This research was conducted by Stan J. Liebowitz at the University of Texas-Dallas, USA


This paper brings together about a dozen studies that have charted the effect of file-sharing on sales of recorded music (and the revenue derived from those sales). It finds that prior to the dawn of streaming and subscription platforms in the early 2000s all of the decline in recorded music sales can be ascribed to file-sharing. And since the mid-2000s file-sharing is the cause of the majority of revenue loss from recorded music. The declines in sales and revenues are precipitous.

The decline in unit sales as well as revenue is consistent with a rise in piracy

Another observation is that the unbundling of products (singles, albums, or bespoke combinations of either) that is enabled by the new digital platforms might increase profits. The overall decline in revenues that is simultaneous with these unbundling platforms is therefore all the more surprising.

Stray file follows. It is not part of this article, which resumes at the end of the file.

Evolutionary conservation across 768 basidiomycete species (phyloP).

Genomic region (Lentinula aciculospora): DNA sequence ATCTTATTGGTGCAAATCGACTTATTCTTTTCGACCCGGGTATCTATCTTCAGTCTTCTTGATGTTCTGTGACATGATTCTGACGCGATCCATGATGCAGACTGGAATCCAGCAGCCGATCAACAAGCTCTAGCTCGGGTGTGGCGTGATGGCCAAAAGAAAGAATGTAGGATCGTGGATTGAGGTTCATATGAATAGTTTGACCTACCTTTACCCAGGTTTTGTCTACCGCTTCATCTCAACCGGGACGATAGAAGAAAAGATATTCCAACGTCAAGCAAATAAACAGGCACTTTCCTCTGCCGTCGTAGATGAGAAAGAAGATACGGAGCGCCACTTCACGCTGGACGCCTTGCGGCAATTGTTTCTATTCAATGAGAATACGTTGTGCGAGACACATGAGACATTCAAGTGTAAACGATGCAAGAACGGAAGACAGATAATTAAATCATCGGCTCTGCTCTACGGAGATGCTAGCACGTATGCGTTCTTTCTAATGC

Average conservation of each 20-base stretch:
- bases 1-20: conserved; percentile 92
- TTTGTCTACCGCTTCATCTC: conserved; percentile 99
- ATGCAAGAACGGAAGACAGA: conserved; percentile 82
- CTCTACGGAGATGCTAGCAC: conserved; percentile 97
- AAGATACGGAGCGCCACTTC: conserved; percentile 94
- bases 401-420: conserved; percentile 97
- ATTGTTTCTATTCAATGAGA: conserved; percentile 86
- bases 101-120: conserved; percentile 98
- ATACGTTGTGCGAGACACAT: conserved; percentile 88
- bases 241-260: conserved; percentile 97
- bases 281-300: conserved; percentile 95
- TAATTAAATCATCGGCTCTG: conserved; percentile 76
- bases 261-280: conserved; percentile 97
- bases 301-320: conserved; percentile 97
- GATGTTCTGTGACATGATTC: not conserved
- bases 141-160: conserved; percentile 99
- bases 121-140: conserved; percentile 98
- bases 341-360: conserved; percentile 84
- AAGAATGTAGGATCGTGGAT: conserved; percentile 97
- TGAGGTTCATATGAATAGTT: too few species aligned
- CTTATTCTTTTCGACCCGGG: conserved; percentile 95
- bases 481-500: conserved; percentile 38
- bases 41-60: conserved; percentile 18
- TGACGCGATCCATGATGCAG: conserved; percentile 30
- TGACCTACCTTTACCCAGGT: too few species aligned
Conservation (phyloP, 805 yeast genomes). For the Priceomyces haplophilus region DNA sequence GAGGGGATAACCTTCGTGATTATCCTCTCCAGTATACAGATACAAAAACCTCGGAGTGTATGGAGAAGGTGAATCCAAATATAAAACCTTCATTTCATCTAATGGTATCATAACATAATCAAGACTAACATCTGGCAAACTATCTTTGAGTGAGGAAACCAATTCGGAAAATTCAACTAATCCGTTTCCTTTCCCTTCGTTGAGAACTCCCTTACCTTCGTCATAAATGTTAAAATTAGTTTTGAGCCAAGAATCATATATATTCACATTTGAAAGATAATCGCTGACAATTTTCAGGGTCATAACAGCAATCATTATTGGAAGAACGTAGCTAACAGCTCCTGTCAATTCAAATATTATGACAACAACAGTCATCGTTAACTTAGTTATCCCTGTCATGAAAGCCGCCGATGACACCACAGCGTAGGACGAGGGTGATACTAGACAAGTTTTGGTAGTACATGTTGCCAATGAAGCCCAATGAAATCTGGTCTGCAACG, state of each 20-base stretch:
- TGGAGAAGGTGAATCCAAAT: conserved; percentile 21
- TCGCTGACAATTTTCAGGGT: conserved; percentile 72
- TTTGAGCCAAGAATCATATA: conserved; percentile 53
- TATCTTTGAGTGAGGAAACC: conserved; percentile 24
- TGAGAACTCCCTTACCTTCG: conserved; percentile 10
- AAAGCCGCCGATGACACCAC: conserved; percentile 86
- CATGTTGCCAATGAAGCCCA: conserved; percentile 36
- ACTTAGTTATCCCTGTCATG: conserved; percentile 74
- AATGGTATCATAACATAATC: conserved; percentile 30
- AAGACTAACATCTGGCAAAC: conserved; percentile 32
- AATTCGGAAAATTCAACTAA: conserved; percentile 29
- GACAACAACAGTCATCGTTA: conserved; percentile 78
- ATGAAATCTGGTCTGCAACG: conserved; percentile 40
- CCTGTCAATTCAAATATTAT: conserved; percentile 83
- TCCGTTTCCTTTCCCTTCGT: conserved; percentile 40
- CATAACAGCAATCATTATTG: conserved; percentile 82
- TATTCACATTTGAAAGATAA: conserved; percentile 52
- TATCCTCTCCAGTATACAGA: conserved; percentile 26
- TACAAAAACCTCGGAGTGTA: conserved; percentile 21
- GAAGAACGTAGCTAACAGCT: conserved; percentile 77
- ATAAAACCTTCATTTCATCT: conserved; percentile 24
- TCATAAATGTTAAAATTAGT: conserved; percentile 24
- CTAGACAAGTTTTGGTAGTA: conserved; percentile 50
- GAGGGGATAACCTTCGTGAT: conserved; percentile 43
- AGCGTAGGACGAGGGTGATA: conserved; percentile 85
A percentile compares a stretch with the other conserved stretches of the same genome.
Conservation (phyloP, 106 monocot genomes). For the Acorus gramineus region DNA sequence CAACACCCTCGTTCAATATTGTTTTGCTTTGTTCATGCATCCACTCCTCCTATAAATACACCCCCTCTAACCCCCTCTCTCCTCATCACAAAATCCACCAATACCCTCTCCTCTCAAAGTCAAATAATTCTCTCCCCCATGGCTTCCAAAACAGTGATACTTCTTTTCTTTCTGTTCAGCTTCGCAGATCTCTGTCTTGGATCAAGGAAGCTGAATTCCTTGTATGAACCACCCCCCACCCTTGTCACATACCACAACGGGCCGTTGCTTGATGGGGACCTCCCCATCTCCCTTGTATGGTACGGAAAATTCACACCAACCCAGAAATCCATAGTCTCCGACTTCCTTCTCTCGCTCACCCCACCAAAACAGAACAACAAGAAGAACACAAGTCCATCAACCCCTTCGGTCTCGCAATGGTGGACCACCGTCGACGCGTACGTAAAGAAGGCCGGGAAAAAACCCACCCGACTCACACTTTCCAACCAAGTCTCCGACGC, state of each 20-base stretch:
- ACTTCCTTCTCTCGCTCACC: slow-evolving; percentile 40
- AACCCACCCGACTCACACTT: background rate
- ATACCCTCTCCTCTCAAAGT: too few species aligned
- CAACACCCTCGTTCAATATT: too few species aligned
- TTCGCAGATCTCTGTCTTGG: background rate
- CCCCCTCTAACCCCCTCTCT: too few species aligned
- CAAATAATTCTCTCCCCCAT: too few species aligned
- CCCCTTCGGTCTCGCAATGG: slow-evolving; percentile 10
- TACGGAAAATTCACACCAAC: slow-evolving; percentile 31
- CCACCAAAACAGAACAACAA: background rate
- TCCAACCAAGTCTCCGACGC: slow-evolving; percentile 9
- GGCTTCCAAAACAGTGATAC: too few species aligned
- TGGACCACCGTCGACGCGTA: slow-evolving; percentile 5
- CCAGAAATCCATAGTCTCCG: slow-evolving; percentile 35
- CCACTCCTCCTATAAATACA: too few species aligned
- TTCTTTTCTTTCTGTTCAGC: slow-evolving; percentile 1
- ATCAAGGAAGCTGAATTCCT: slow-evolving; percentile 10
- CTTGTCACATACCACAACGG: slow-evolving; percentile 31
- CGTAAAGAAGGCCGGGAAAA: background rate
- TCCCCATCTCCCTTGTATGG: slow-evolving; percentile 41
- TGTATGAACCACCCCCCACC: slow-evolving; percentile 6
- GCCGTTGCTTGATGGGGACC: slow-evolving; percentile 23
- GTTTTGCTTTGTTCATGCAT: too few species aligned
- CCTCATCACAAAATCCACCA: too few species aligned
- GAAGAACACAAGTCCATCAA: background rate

File-sharing may have affected the sales, revenues and profits of superstars differently from less well-known artists

The paper uses a common metric across all the studies to find a 54 per cent decline in unit sales in the US between 2000 and 2013, a 70 per cent decline in revenue in the US over the same period (and a 62 per cent decline in non-US revenue).

The majority of the data used in the study comes from before 2005

The findings derived from the two studies that looked at post-2005 data need further care and consideration. The arrival of services like iTunes have naturally made a huge difference to music sales, whether through sales, subscriptions or streaming. The effect of the 2008 recession is also not to be underestimated.

Title How much of the decline in sound recording sales is due to file-sharing?
Author(s) Liebowitz, S. J.
Publication date 2016
Source Journal of Cultural Economics, Vol 40, Iss 1, pp 13-28
Author email